The following press release was published by the American Academy of Pediatrics:
ROSEMONT, Ill. (Nov. 5, 2019) — One-third of psoriasis cases begin in the pediatric years, and onset is most common during adolescence for the chronic, multisystem, inflammatory skin disease that causes the skin to develop new skin cells too rapidly. That’s why the American Academy of Dermatology (AAD) and the National Psoriasis Foundation (NPF) are releasing guidelines to help ensure that pediatric psoriasis patients receive the best possible treatment and care.
The joint AAD/NPF ‘Guidelines of Care for the Management and Treatment of Psoriasis in Pediatric Patients,’ published today in the Journal of the American Academy of Dermatology, outline best practices for treatment of the disease in this vulnerable population. Developed by board-certified dermatologists, the guidelines are based on the most up-to-date scientific evidence for managing the disease.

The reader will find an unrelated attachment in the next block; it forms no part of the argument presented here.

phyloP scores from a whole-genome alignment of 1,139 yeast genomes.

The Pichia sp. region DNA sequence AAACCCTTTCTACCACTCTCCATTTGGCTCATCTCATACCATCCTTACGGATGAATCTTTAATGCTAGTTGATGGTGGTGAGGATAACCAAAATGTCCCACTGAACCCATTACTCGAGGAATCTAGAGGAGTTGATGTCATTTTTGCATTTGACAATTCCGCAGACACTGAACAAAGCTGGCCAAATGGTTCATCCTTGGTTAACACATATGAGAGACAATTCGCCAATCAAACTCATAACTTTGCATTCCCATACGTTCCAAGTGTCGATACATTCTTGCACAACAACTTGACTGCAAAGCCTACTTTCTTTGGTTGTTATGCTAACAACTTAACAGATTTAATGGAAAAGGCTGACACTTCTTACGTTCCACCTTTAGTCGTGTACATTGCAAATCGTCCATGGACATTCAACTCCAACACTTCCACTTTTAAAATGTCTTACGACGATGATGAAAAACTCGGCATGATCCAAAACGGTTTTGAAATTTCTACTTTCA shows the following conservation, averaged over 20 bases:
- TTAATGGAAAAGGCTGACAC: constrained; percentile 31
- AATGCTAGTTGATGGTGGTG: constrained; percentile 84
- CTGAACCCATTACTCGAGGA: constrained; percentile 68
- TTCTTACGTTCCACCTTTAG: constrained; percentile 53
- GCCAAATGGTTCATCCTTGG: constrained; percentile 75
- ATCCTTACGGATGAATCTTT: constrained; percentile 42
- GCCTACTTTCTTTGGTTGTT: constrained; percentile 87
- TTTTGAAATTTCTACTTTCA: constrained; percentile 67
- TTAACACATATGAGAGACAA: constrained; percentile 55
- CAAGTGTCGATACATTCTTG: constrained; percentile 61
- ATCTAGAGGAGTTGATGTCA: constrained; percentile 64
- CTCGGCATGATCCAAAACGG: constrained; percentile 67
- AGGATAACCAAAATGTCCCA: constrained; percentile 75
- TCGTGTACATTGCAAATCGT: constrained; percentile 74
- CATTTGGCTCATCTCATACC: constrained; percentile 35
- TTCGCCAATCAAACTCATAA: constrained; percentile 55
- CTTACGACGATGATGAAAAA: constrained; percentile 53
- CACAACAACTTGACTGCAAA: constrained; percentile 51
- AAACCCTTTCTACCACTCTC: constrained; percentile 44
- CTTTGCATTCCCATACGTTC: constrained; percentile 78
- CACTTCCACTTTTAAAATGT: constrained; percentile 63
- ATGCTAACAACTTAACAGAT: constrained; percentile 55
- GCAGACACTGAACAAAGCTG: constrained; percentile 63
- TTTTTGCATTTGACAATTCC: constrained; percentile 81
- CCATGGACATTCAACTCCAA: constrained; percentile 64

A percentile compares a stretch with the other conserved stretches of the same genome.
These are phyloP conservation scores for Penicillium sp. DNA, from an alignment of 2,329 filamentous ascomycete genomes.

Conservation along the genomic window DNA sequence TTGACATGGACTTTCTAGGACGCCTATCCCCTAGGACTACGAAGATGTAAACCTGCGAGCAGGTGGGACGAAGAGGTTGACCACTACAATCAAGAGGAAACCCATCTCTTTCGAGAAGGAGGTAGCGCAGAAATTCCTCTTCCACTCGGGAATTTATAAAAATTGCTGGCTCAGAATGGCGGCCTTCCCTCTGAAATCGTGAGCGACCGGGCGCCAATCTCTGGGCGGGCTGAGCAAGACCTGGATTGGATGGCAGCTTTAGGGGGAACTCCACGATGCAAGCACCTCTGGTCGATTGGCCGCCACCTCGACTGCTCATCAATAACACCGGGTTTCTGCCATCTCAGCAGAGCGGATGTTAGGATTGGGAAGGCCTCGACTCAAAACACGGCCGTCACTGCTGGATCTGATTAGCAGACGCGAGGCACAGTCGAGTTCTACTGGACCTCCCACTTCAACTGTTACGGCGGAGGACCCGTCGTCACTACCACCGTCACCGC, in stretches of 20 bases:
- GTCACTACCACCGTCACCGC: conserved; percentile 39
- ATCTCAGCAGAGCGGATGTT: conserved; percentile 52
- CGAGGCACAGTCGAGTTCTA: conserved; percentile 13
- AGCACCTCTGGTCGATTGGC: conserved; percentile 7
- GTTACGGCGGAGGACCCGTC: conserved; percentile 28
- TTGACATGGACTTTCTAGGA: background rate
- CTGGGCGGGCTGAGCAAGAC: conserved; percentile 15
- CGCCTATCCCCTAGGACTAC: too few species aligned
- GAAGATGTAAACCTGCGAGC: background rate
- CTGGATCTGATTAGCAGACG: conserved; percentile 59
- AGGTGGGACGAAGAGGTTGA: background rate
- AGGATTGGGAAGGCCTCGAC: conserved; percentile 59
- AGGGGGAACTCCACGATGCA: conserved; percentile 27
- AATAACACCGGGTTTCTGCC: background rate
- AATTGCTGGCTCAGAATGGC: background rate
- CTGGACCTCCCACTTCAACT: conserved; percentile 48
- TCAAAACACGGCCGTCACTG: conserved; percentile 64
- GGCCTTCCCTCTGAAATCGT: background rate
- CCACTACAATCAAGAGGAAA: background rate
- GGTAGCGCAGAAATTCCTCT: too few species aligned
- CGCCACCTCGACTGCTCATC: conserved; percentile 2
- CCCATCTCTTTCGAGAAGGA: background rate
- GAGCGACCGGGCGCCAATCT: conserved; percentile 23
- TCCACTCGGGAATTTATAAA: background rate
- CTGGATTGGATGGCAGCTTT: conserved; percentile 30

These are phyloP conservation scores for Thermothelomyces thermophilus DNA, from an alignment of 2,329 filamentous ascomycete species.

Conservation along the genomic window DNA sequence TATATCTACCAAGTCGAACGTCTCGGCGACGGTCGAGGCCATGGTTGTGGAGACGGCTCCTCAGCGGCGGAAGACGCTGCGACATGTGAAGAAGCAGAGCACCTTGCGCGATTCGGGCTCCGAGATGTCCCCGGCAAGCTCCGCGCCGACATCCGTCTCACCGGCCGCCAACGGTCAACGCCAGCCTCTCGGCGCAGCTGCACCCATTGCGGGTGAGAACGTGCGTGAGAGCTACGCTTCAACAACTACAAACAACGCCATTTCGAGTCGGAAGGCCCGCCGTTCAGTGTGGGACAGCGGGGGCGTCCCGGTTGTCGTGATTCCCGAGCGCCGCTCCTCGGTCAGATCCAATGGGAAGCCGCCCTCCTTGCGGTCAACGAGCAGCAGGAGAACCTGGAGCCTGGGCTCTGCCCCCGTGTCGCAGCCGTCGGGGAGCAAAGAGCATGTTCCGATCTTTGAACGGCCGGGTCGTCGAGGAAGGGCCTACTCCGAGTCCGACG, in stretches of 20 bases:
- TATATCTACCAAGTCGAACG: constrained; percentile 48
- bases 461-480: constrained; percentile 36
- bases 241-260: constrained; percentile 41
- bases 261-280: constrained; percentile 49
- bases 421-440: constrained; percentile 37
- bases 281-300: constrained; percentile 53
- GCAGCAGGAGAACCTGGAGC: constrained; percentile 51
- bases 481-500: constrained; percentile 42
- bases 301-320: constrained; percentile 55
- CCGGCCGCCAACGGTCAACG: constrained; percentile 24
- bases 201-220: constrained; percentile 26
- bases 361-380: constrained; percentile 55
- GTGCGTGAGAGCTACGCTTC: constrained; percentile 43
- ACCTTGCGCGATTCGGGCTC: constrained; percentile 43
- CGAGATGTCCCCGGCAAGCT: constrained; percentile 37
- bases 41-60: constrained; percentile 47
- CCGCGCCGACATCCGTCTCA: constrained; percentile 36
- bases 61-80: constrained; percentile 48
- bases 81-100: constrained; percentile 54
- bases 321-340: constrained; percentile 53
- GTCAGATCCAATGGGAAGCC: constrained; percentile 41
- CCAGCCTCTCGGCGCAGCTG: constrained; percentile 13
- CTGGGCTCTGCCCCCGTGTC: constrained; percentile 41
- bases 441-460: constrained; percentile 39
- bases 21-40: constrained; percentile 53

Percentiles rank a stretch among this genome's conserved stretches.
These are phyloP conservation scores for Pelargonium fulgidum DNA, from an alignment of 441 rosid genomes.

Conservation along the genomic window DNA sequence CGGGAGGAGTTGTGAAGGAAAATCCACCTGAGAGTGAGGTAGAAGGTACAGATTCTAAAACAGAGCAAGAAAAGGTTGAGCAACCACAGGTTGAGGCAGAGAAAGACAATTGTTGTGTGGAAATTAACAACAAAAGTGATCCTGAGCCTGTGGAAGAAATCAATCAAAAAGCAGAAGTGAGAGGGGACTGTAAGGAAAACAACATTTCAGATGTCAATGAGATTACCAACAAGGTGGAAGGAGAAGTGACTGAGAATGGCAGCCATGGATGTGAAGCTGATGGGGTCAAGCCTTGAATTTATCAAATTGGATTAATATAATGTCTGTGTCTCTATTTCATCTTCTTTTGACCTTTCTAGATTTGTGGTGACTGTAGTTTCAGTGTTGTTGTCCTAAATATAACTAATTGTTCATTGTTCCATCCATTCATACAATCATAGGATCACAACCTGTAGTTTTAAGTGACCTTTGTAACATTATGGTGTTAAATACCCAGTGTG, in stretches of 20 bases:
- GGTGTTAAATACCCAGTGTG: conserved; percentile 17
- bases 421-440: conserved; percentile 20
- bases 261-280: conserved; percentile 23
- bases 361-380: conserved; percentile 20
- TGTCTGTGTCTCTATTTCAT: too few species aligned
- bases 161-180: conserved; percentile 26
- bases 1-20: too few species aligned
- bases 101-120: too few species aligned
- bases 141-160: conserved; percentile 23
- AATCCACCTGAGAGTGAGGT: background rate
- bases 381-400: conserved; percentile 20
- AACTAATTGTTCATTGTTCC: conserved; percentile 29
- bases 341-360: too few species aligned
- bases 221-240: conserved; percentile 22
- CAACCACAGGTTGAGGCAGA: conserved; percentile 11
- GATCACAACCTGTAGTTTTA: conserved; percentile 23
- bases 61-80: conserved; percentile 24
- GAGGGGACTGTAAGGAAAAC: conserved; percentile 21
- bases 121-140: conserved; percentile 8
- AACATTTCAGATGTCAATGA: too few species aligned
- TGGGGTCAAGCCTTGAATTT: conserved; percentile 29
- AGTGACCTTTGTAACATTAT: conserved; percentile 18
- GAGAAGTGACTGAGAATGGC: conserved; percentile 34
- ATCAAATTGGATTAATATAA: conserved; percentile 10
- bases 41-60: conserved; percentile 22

Because psoriasis can increase a person’s risk of developing certain diseases, like diabetes, the new guidelines address some of those comorbidities in young people:
- The link between obesity and psoriasis is greater for children than adults.
- There may be a link between type 1 diabetes and psoriasis, as insulin resistance in children with psoriasis is estimated to be approximately twice that of children without the condition.
- Inflammatory bowel disease is three to four times more common in pediatric psoriasis patients than in kids who don’t have psoriasis.
- Unlike adult psoriasis patients there’s not enough evidence to support a relationship between psoriasis and heart disease in young patients, though experts recommend that children with psoriasis undergo appropriate cardiovascular screening, regardless.